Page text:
Tricks of the Trade: Tattoo Titans

Tattoo Titans (Photo: CMT)
Tattoo Titans (Photo: CMT)

What do you get if you take Studio Art 101, Chopped, and a desire to ink up your body? CMT’s Tattoo Titans, a surprisingly educational new competition series.

Tattoos do nothing for me, so it surprised me how much I found myself enjoying CMT’s new competition series Tattoo Titans. This show has adapted the competitive ink-slinging genre to the Chopped model, creating a much more palatable entry into the world of tattooing. There are no season-long character arcs, no stretches in creating “new” challenges, no need to introduce twists: it’s four contestants doing what they do over the course of three rounds for $10,000.

What can someone who knows nothing about tattooing learn about the craft? Here’s what I picked up from last Thursday’s premiere:

  • Customers are known as “skins.” I mean, I get it, but there’s an unsettling Hannibal Lecter tone to that terminology.
  • The quality of the interview has an impact on the quality of the tattoo. After the parameters of the challenge are explained to the contestants, they meet with their clients to discuss what the tattoo will look like. I’m not sure how much in the loop the clients skins are, as some have only a vague notion of what they permanently want to add to their bodies. As the first round shows us, the artists who are less in-depth in their questions struggled in the area of creativity of execution. The ultimate winner of the episode asked his client for the story behind her tattoo, which answered a number of design issues with a single question.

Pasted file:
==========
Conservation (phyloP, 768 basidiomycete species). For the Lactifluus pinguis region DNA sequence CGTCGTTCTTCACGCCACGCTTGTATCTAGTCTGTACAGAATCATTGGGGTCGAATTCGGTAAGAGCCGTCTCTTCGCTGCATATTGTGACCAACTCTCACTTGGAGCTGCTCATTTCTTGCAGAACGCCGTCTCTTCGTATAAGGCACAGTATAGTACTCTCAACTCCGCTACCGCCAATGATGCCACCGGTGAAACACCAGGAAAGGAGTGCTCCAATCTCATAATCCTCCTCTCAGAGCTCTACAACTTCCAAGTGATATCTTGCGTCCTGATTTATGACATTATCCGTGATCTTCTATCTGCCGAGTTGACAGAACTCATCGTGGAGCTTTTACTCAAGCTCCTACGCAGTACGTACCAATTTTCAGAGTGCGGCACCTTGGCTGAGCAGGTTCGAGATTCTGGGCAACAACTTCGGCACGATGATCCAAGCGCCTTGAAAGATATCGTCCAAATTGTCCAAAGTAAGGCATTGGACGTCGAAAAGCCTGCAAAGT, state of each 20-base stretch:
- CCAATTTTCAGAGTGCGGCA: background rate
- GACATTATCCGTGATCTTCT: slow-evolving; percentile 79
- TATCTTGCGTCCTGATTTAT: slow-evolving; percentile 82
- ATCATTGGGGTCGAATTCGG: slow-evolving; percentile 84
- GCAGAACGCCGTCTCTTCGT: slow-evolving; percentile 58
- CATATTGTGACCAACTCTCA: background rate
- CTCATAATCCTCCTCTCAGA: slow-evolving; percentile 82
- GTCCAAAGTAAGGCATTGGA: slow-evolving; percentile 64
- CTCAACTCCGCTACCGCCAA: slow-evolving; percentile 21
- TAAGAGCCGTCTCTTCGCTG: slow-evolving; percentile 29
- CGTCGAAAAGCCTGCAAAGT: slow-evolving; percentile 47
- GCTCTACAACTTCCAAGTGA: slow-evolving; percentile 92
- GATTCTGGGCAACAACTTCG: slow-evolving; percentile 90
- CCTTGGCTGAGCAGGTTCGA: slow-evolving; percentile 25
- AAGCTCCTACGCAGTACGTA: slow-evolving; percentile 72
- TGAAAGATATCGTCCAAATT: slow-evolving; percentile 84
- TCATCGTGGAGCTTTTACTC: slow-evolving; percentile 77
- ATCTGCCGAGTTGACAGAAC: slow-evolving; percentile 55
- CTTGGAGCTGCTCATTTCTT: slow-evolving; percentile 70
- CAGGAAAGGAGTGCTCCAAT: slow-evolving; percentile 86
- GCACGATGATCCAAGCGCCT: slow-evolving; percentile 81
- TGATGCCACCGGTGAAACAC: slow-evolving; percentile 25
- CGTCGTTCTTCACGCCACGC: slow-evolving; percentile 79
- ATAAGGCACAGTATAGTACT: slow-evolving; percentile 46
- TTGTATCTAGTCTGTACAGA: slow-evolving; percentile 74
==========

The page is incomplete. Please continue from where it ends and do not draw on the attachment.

• Critiques are taken seriously. The evaluations after each round are where this show shines. Both the contestants and the panel of judges look at the creations with a critical eye, but not in an unnecessary negative fashion. The criticisms are constructive, include the use of on-screen markings to indicate what the judges are describing. What I found most interesting about the evaluations was how working on a three-dimensional canvas was not discussed, despite the increased difficulty in working in such a medium.
  • Economy of color has many effects. Each round of the competition is timed, ranging in two to four hours. That time includes the interviews, pre-drawing, and the actual inking. As time ticks down, the contestants have to adjust strategy to complete their works without creating a blotch. Many of the time-saving strategies involved the use of color, such as using certain combinations to create more of a pop while skimping on other colors because there would not be enough time to create the desired outcome.

Even if you have zero desire of ever getting a tattoo, the educational component of Tattoo Titans is fascinating. The stakes of the show are at an appropriate level and most of the content of an hour-long episode is interesting. When it gets to the actual inking you can probably fast-forward, but the critiques—which comprise at least half the show—are well worth your time.

Tattoo Titans airs on CMT (not sure why, but okay) Thursdays at 10pm.

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    About Mike McComb 669 Articles
    Mike has been writing about TV online since 2008, when he started the blog WTF Little House on the Prairie? The blog was a project to practice writing about television analytically prior to getting an MA in Television-Radio-Film from Syracuse University, or as he likes to call it "TV Camp." After a lengthy stint at TVLatest, Mike wanted to launch a site that brought in classic TV, diamonds in the rough, and the shows everybody watches. E-mail: